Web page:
The auction houses Lempertz (Cologne) and Ketterer (Munich) have fought it out in court in the dispute over the auction of a Pechstein painting that may or may not have been seized due to persecution, Susanne Schreiber reports in the Handelsblatt: "Ketterer demanded that 'only works that are marketable' be put up for auction. The title of his statement is: 'Auction houses must not pass on responsibility to customers'. Hanstein did not put up with this, he wanted the injunction to stop the damage to his reputation. The parties agreed on a settlement before the Munich Regional Court on 18 July. A spokeswoman for the court confirmed this. Silence was agreed on further details."

Art Basel Miami Beach has a new director, according to a press release and countless reports, among others in the FAZ, the Handelsblatt, The Art Newspaper, Artnews, Artnet.

The Berlin Senate sets a good example in promoting the art trade and subsidises up to two fair participations per year for galleries based there with up to 12,000 euros each, according to a press release from the Landesverband Berliner Galerien LVBG.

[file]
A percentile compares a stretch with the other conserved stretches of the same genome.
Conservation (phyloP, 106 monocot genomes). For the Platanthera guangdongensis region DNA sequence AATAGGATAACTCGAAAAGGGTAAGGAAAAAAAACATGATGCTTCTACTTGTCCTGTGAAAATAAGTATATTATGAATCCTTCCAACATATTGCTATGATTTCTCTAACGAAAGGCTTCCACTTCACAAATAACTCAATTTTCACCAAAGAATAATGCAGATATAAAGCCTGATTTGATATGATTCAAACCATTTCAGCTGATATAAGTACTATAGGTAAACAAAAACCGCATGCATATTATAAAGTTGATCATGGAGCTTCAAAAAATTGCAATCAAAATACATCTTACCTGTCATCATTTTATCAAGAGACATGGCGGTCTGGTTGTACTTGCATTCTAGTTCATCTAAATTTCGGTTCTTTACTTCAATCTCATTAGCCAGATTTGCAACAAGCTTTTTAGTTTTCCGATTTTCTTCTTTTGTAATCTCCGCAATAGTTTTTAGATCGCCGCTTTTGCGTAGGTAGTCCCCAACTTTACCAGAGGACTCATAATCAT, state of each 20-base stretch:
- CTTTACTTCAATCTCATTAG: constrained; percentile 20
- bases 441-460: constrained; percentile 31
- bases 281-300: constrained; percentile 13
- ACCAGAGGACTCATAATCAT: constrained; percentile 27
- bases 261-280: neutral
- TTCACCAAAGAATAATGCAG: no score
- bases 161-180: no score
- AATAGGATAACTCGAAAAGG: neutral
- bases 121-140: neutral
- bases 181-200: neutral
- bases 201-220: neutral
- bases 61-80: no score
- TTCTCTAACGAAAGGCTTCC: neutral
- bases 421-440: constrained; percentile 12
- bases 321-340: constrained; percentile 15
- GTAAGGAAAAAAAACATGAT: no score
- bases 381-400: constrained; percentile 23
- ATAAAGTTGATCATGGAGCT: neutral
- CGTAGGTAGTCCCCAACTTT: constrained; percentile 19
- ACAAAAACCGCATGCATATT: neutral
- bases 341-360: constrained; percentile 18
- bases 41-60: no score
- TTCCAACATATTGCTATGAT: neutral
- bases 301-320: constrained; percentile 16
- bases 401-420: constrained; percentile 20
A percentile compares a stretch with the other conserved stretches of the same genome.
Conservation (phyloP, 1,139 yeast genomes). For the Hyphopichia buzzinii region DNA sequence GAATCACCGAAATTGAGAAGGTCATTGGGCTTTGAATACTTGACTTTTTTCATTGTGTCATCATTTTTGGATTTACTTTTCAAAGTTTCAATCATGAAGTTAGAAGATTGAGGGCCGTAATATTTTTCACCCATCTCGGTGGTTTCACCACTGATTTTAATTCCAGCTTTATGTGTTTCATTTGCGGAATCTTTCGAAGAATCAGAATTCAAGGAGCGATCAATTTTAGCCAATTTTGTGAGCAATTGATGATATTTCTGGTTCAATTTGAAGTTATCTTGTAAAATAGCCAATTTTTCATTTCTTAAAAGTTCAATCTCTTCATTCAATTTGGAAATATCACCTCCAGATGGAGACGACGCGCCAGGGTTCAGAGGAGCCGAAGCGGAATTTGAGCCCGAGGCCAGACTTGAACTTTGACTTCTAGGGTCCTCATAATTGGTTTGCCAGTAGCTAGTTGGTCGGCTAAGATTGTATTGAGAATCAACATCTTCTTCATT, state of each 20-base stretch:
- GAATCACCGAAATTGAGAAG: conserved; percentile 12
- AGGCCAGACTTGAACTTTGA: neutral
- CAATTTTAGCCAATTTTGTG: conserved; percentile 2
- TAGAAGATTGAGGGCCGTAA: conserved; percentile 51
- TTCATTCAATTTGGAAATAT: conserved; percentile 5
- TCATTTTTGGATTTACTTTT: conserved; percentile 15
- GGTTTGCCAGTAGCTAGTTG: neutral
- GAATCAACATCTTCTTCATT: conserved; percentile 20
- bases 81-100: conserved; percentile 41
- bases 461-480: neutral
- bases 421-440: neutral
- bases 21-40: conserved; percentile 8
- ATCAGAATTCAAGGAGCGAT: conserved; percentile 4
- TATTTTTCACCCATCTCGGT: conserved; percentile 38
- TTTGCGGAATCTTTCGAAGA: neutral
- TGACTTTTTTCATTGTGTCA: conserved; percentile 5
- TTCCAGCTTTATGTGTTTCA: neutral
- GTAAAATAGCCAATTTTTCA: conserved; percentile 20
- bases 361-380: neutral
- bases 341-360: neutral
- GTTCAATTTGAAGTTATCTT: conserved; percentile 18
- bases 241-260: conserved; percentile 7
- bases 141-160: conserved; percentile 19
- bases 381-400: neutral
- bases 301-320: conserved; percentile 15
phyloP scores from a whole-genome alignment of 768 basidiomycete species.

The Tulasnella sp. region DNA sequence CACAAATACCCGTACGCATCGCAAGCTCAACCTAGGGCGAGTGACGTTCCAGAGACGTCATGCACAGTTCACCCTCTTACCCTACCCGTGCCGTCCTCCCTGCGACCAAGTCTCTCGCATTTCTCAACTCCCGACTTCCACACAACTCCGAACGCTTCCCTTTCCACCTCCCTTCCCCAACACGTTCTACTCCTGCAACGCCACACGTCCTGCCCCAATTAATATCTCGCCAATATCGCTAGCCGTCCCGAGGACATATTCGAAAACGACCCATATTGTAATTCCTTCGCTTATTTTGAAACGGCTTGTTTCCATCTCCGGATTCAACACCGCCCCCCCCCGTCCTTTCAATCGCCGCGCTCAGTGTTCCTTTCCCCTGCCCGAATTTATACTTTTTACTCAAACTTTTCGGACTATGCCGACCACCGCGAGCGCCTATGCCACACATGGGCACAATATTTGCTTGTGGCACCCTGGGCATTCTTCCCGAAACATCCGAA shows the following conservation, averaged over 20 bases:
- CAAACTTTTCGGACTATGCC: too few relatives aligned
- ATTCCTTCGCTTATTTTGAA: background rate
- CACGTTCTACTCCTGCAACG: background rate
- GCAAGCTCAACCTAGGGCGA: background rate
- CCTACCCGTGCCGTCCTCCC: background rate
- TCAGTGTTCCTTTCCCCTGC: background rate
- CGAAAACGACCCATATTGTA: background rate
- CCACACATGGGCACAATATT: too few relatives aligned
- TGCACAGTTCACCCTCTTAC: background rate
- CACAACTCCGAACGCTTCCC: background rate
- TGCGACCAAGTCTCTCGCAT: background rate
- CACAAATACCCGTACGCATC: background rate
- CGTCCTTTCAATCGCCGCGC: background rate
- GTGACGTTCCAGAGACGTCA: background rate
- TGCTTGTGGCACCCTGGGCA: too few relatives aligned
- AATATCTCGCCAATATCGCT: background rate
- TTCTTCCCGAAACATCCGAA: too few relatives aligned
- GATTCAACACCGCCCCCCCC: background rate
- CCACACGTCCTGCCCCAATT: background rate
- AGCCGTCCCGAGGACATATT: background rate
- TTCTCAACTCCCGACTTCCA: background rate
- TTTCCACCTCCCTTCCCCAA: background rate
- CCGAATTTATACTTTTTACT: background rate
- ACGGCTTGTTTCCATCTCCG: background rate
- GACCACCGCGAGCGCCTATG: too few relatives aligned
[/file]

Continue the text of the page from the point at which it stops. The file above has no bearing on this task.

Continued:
Timo Feldhaus strolls through Bad Gastein for Monopol. He even has a short paragraph to spare for the fair there: "For the second time, the art fair Art:Badgastein is taking place on three floors in the historic power station by the thundering waterfall, and it certainly works, as gallery owner Zeller van Almsick confirms at the end of the first day. A highlight are the feminist works by Ulrike Rosenbach in the Giesela Clement Gallery, and there is a bit of design too. The wonderful green dining table from the 80s by Maurice Barilone, of which there are said to be only five in the whole world, has found a new owner here." However, the Viennese gallery owner van Almsick's first name is Cornelis.